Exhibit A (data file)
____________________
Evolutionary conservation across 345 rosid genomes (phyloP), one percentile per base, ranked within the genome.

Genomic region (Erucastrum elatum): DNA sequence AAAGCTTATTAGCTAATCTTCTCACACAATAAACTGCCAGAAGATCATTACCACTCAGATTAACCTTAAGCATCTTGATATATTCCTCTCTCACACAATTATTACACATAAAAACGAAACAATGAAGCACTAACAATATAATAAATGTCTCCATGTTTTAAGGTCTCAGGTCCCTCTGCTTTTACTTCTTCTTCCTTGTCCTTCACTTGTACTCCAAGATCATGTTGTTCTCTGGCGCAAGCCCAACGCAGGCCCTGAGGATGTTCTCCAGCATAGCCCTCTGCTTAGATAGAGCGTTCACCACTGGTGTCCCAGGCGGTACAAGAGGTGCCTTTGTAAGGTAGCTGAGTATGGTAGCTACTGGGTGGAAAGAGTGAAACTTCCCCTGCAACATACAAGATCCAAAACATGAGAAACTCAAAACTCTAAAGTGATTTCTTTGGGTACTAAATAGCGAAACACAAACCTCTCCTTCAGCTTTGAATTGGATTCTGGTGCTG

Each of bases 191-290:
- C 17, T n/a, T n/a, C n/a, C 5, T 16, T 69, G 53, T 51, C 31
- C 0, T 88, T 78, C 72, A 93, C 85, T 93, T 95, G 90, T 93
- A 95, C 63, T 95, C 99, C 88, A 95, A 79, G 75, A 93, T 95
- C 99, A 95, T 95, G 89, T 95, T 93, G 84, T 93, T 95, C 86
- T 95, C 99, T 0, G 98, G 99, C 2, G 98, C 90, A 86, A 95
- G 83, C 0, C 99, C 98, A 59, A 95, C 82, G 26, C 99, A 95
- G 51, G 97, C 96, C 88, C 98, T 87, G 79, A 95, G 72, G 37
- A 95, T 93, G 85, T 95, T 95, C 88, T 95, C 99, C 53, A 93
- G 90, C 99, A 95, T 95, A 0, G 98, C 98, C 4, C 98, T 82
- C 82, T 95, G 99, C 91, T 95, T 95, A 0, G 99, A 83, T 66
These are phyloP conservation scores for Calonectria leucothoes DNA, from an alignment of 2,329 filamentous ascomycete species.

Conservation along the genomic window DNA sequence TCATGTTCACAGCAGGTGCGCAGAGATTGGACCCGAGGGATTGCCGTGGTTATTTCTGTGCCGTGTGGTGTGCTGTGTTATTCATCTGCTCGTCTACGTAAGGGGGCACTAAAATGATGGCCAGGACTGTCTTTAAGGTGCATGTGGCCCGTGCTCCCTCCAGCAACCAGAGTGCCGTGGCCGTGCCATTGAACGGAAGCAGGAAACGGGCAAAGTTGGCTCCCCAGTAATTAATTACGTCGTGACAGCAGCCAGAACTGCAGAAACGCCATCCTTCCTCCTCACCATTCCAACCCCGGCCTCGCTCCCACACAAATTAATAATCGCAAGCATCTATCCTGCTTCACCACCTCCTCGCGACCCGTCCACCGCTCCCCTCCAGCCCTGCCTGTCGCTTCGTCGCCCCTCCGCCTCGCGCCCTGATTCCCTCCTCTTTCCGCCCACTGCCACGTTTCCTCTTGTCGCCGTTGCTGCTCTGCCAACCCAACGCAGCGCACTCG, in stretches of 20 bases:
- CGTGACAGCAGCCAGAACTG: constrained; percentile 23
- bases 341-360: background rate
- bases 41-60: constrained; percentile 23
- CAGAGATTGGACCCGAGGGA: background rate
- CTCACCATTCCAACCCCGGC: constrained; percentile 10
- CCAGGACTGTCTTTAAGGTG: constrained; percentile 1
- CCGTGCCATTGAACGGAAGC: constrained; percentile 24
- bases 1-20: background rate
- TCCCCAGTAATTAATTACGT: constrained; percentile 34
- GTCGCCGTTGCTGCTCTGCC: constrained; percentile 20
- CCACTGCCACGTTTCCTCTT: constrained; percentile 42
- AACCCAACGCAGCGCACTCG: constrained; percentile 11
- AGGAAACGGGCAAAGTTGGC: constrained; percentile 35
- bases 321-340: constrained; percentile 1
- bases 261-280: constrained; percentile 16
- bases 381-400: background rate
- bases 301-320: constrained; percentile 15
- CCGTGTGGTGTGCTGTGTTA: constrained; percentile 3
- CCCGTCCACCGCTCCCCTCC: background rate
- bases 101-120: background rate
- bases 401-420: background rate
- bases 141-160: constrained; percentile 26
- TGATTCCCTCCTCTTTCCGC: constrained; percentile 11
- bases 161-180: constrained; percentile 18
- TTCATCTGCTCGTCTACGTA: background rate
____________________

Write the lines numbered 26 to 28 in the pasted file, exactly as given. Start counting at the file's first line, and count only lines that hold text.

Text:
- CCACTGCCACGTTTCCTCTT: constrained; percentile 42
- AACCCAACGCAGCGCACTCG: constrained; percentile 11
- AGGAAACGGGCAAAGTTGGC: constrained; percentile 35